Washington Field Trips for Homeschoolers
Known for a number of impressive attractions and natural landmarks, homeschooling families can enhance their studies with all the educational field trip ideas in Washington state. With so many unique and diverse places to visit in Washington state, your students can learn about various aspects of the Evergreen state throughout its more than 71,000 square miles.
Fun field trip ideas in Washington can allow your children to discover the history of the region, explore its geological features, or learn about native plant species. These hands-on experiences can help your children make real-world connections in a number of different subjects.
To start planning your field trips, use this printable map of Washington. You’ll also find free Time4Learning lesson tie-ins that you can download at the end of this post to help supplement your homeschool field trips. Please make sure to contact each site before you plan your visit, as COVID-19 may have impacted their hours of operations.
Home education is not the same in every state. Make sure you’re getting the information you need to start homeschooling in the Evergreen State.
Homeschool Field Trips in the Southwest Region
- Beacon Rock, Stevenson – Study the geology within the Columbia River Gorge National Scenic Area and try your hand at climbing the 848-foot Beacon Rock by way of several trails. Families can hike and take in the view from several different spots. The impressive rock, which is a basalt volcanic plug, overlooks an area carved by floods during the Ice Age.
- Ape Cave, Skamanie – Families can hike in this lava tube that was discovered in 1951 in Gifford Pinchot National Forest. At 2.5 miles, it’s the longest continuous lava tube in the continental U.S. Visitors can explore the Upper and/or Lower caves to explore rock formations and an impressive Skylight. Homeschoolers should take caution and bring several flashlights and extra batteries.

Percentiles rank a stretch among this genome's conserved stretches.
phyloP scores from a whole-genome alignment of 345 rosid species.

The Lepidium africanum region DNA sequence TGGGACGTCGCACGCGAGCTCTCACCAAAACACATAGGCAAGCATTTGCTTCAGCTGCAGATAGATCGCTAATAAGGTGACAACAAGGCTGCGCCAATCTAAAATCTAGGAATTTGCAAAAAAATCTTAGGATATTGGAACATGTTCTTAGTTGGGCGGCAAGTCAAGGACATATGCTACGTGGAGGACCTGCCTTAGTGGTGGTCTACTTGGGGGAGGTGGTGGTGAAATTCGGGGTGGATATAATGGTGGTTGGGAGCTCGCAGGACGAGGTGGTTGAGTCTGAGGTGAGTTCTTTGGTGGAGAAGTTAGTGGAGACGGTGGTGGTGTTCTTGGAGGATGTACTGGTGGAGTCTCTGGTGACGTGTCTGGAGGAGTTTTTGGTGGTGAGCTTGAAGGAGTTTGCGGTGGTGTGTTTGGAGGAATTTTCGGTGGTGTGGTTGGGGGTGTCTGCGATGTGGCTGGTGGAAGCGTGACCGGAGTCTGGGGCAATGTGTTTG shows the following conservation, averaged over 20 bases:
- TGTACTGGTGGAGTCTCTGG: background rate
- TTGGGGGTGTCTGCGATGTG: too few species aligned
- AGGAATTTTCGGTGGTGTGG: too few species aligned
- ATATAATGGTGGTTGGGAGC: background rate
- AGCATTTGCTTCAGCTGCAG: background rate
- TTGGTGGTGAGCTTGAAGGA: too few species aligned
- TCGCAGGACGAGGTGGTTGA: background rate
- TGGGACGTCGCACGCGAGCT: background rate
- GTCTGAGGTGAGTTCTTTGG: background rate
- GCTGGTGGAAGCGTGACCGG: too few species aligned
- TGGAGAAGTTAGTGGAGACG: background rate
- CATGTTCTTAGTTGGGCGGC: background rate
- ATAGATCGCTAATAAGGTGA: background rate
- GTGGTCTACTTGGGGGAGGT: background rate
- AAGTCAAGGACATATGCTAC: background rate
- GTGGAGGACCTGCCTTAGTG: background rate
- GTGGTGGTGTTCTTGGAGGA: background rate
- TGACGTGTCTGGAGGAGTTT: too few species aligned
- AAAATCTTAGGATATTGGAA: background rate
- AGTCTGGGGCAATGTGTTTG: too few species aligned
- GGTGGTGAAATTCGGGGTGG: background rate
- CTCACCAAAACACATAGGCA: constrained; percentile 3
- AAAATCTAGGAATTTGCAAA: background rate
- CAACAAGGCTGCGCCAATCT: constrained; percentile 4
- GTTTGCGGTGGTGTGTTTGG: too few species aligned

- Olympic Hot Springs, Port Angeles – Homeschoolers can learn about Earth’s features at these hot springs found within Olympic National Park. Families can hike the numerous trails along the area, and stop for a picnic.
Homeschool Field Trips in the Northwest Region
- Hobbit House, Port Orchard – Located within the Brothers Greenhouses, this unique attraction allows visitors to step inside their favorite fantasy story. This cozy, miniature house features a working fireplace, a stone wall, and several pieces of furniture. Built in 2015, the Hobbit House took six months to build and is surrounded by a magnolia tree and several plant varieties.
- Mount Rainier, Ashford – The highest mountain in the state, Mount Rainier is a sight to behold. At its highest point of 14,411 feet, this active volcano last erupted about 1,000 years ago and has 26 major glaciers. Group field trips are available at Mount Rainier National Park throughout the year as well as ranger-led education programs. The park features over 250 miles of scenic hiking trails, several campgrounds and numerous visitor centers.
- Space Needle, Seattle – At over 600 feet, this Seattle landmark features an observation deck, a rotating restaurant, and a revolving glass floor. Families can reach the top in only 40 seconds by way of elevators and take in the views of downtown Seattle, numerous mountains including Mount Rainier, and more.